“But after January, after the year turned and everybody saw that they hadn’t lost money—they’d actually made money” during the first pandemic year–”people are not as hesitant.”

“We were planning for summer to be a bit calmer. All of a sudden, we’ve been selling rights all the time. We haven’t had time for anything else.”Urtė Liepuoniūtė

Indeed, saying they’re “not as hesitant” qualifies as genuine Finnish understatement: “Since January,” Liepuoniūtė says, “we’ve made more than 100 deals, compared to 2020 when we made 40 deals in the entire year.”

Still, even while coming up on tripling the business of 2020, no one is resting on their laurels at the agency. There are several structural challenges, Liepuoniūtė tells us, that are natural to her market. Not only is the country given to literary work—which may not be the first thing an international publisher wants to buy, translate, and publish during a pandemic—but Finnish authors are fond of holding forth at great length.

Liepuoniūtė laughs about this, but it’s a true issue when it comes time to solicit the international publishing industry’s interest in the Finnish culture’s highest-value works.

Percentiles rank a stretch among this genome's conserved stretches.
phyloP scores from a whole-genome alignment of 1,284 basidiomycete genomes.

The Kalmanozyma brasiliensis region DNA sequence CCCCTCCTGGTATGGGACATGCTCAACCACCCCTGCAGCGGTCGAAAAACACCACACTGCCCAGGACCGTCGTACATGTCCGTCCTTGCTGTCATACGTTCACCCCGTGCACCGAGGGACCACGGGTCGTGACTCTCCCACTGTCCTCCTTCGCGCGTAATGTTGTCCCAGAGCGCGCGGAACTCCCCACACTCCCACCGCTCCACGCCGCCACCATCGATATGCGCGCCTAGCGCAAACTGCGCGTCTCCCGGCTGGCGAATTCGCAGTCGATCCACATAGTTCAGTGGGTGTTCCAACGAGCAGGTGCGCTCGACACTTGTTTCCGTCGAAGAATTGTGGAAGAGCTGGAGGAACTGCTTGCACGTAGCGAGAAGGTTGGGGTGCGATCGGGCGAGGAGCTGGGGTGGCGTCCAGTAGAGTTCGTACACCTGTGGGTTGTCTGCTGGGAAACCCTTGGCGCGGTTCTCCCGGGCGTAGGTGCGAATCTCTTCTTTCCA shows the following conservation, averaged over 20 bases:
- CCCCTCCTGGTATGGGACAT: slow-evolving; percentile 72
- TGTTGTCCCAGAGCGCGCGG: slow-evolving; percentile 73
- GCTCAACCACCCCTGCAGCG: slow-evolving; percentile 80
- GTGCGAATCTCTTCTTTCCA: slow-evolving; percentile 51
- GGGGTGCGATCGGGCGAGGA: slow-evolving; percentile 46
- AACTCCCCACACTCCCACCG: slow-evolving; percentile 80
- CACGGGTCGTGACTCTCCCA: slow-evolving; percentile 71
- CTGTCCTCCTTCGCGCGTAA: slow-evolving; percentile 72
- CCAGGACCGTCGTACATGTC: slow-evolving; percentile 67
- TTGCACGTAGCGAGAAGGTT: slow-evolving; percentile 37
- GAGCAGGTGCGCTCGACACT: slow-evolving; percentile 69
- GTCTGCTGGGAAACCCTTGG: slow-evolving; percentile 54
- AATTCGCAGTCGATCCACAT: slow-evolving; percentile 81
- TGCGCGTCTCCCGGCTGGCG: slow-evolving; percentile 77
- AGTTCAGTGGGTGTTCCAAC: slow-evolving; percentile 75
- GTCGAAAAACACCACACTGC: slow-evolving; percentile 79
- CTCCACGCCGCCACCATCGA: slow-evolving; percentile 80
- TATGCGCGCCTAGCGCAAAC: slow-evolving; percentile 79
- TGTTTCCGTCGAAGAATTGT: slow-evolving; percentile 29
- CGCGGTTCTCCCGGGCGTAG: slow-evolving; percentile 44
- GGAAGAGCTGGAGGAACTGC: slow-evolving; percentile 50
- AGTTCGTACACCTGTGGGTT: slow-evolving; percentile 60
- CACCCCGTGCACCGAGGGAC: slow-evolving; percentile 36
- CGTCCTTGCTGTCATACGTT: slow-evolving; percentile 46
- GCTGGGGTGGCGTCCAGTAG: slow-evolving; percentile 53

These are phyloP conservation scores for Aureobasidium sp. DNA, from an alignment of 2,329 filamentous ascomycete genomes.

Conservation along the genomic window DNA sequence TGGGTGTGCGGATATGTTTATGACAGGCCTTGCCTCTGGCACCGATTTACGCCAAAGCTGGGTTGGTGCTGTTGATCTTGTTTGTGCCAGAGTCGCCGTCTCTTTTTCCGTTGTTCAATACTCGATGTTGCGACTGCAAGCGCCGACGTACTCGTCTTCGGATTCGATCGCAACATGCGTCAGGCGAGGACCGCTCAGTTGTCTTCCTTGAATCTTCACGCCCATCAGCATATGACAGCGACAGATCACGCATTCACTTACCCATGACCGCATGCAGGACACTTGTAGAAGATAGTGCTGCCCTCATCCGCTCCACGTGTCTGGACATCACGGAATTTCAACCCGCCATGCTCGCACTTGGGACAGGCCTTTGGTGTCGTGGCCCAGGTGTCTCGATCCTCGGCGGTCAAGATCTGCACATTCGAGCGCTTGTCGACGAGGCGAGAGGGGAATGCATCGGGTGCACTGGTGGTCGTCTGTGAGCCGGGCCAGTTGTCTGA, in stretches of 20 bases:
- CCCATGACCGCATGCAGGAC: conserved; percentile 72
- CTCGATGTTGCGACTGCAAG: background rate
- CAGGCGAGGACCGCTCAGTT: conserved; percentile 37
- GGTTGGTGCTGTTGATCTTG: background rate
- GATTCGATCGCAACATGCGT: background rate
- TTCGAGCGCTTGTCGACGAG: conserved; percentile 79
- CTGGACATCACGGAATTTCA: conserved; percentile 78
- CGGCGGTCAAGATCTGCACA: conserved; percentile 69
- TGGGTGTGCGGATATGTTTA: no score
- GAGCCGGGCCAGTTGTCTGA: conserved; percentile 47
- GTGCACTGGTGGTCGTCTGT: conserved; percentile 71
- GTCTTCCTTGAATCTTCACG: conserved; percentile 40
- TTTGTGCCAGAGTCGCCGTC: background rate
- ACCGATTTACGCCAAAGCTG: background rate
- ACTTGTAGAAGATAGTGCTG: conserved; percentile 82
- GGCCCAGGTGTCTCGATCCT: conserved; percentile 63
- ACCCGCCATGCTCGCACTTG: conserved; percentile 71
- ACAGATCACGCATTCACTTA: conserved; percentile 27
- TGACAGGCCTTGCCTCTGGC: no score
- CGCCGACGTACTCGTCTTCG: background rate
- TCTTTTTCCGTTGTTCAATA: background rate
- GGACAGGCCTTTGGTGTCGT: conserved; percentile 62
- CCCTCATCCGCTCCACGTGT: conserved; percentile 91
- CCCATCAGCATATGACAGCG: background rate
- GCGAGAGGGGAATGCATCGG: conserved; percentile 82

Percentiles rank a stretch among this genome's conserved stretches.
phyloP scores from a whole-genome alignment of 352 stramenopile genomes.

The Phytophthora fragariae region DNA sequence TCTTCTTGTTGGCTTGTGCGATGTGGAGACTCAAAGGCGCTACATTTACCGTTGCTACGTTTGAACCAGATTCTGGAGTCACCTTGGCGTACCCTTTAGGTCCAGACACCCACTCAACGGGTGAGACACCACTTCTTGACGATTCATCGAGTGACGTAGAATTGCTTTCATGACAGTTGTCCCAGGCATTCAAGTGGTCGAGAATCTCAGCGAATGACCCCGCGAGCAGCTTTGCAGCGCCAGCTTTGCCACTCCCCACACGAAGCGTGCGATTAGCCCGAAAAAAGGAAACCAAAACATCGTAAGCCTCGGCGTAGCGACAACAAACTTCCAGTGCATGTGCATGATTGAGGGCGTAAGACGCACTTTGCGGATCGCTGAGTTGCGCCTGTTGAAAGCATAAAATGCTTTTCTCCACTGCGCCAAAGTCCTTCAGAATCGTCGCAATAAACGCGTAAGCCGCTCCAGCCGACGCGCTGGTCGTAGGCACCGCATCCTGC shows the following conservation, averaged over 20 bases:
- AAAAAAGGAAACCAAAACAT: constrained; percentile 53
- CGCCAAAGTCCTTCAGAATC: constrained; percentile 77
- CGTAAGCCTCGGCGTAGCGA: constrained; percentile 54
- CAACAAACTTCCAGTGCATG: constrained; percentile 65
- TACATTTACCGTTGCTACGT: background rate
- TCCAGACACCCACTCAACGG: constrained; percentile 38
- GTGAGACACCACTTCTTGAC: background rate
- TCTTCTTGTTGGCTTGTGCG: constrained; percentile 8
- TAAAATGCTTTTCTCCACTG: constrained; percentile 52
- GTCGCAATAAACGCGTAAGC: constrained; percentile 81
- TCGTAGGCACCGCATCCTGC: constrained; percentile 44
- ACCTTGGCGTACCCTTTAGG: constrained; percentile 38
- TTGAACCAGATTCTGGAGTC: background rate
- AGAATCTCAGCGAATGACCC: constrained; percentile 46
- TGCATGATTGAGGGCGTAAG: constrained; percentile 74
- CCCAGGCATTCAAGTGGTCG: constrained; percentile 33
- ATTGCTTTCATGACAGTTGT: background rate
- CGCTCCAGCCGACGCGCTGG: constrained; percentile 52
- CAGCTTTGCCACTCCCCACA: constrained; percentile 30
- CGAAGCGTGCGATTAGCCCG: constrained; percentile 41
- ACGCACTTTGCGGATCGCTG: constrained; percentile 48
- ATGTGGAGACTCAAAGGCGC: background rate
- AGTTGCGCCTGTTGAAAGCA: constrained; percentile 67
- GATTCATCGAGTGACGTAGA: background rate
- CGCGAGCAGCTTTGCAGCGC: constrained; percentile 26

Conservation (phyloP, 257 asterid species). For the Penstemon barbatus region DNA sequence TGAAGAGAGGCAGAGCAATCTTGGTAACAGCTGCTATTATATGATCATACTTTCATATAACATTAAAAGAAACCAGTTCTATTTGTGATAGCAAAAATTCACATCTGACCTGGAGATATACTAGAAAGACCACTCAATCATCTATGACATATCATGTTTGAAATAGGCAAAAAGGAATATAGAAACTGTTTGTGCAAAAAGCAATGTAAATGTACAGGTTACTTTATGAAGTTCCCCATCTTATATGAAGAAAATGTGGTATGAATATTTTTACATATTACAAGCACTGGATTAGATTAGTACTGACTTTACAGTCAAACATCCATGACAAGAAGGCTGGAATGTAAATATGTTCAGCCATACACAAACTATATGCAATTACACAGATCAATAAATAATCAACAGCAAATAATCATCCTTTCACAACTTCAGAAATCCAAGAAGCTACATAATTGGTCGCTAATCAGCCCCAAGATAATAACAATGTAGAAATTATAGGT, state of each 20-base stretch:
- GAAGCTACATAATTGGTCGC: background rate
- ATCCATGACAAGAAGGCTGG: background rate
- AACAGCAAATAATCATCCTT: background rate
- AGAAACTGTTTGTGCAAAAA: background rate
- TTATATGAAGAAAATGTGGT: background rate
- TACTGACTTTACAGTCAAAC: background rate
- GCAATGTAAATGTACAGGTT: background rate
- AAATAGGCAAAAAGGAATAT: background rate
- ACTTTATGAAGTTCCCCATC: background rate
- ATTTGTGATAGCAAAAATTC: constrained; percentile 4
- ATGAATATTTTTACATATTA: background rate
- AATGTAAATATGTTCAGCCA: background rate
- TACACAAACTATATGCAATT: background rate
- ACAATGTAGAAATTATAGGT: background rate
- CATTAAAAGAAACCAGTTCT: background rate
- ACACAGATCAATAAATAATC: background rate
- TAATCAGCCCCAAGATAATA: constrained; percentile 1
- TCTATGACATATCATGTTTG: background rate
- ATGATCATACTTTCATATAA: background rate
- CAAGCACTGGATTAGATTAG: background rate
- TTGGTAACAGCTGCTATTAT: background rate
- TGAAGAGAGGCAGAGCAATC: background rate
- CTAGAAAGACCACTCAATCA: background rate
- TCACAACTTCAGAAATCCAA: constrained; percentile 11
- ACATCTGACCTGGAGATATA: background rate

“There’s this trend in Finland that drives agents crazy,” she says. “Finnish authors write really long books. All the books are at least 500 or 600 pages long, which is difficult, especially if you’re selling into the English-language markets. Finnish-English translators are expensive, and publishers take that into account.” She cracks herself up: “They want short bestsellers.”

What’s more, crime remains a major noir overhang in Finland and other Nordic markets. “I guess during the pandemic, it’s even more so because of a need for escapism,” she says.

A Backlist Breakthrough

This all adds up to even more pride in the agency’s success, swimming upstream as a house of fine literature in such conditions, no mean feat. What’s more, the presence of literary agencies on the scene in the Finnish market still is relatively new. The Elina Ahlback Agency is the oldest, in place for about 10 years, and Urpu Strellman’s Helsinki Literary Agency is four years old. Strellman, the company’s lead, will be at the physical Frankfurter Buchmesse in October, while Liepuoniūtė handles digital meetings.

Pirkko Saisio. Image: Laura Malmivaara

One thing she says they’ve noticed about life and work during the pandemic is that the very convenience of virtual meetings has meant that “You don’t have these timeframes, anymore. We used to have Frankfurt for one week. Now we have Frankfurt for two months, and it’s nonstop.”

But this does make the big moments all the nicer, she points out.